Pentagon Police Force Lab Did Not Receive Live Anthrax

Testing is underway to determine if live anthrax is in a batch sent to Canada.

— -- Anthrax samples sent to a laboratory belonging to the Pentagon's police force have been found not to contain live anthrax, a Defense Department official told ABC News. The laboratory itself was not located at the Pentagon.

Earlier Tuesday, a Defense Department official said that the Pentagon Force Protection Agency (PFPA), which provides security for the iconic building, may have also received some live anthrax used to calibrate detection equipment.

PFPA manages a laboratory, which conducts biological surveillance of the Pentagon environment. The laboratory is not located at the Pentagon, the Defense Department official told ABC News.

Before arriving at the PFPA laboratory, the samples had been diluted at a contract laboratory in Maryland. The Defense Department official said no viable organisms have been found in the diluted quality assurance samples at the contract lab.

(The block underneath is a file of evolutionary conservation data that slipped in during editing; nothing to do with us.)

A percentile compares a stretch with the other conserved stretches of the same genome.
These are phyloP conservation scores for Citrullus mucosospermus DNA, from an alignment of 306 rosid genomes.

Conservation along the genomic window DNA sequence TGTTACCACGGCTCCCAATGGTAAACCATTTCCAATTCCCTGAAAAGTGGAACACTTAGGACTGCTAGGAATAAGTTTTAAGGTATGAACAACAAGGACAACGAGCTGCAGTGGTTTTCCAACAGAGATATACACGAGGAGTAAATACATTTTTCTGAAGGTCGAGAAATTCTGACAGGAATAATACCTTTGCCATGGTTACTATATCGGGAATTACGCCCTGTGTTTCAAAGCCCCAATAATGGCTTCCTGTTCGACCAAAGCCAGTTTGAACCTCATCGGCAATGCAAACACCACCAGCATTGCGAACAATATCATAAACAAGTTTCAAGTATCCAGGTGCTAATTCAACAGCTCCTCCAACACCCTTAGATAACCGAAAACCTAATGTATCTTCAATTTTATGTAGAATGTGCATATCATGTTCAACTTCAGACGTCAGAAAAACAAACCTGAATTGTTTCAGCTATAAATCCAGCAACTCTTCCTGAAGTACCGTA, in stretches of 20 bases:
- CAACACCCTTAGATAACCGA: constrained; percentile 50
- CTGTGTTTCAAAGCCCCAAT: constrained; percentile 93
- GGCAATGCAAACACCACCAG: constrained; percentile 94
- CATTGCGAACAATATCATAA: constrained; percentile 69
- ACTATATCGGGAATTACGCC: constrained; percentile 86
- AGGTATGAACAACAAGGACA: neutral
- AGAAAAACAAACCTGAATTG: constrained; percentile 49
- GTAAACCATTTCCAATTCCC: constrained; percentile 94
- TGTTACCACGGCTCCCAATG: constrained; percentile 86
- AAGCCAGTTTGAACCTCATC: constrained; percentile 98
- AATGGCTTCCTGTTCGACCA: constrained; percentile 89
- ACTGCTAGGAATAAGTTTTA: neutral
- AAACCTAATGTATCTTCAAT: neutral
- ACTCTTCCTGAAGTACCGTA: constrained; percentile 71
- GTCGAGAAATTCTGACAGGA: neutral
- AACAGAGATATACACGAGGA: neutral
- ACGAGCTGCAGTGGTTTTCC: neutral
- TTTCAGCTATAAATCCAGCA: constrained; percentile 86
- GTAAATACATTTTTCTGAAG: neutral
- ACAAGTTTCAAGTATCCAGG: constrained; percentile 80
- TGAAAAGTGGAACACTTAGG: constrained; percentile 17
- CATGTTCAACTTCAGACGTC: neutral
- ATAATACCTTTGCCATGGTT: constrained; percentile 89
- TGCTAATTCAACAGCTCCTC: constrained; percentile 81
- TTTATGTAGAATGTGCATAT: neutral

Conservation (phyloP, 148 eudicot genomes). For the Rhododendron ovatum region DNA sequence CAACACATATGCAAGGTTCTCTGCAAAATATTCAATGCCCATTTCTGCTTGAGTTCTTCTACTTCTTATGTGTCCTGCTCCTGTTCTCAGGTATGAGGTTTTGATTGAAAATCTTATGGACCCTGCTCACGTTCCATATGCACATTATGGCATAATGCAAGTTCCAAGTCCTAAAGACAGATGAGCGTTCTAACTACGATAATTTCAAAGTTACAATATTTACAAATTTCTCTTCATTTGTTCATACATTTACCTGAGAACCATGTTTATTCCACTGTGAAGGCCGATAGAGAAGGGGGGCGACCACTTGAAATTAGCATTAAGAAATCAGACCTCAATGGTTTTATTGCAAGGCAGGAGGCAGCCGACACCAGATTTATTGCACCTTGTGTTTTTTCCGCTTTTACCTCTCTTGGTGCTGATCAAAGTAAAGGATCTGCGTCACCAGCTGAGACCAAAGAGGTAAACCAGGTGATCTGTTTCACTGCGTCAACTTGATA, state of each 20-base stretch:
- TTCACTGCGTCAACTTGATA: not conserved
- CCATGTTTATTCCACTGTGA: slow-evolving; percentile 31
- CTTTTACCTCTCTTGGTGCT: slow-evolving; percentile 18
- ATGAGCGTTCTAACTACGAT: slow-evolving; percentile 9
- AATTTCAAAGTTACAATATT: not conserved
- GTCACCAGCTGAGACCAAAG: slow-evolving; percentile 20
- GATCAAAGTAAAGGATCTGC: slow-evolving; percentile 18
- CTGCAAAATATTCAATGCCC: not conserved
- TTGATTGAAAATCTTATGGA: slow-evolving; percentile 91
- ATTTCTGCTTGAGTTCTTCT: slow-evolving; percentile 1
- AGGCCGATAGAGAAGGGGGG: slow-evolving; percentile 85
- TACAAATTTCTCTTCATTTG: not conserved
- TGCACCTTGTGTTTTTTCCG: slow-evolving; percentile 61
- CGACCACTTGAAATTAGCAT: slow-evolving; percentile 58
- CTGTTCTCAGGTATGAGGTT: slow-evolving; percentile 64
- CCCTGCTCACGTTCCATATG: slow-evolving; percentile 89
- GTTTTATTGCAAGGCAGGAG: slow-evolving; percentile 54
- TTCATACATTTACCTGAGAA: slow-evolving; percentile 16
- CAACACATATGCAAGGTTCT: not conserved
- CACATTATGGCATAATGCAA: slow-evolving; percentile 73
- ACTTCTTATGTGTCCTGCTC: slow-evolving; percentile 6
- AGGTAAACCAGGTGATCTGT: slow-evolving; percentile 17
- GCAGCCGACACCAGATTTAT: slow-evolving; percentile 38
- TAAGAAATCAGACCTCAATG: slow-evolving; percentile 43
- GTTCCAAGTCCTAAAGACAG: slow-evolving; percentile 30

“We have informed the Canadians,” said Pentagon spokesman Col. Steve Warren, noting the testing to determine if there is live anthrax in the batch sent to Canada will take several days. He did not have information about when this shipment was sent to Canada.

So far, it is believed that laboratories in as many as 12 states may have received samples containing live anthrax. Last Friday, a Pentagon statement said 24 laboratories in 11 states were believed to have received the shipments that could contain live spores.

"The Defense Department does not know the scale and scope of this problem,” Warren said.

The Pentagon launched a comprehensive review on Friday of the procedures, techniques and handling of anthrax at its laboratories.

Warren stressed that a review of handling and shipment procedures has determined that there is no threat to the general public from the mistaken shipments.

So far, that testing has confirmed live anthrax only at the laboratory in Maryland that initially detected live spores in a sample of supposedly inactivated anthrax.

Warren stressed that so far the DoD has determined that there has been no risk to the general public.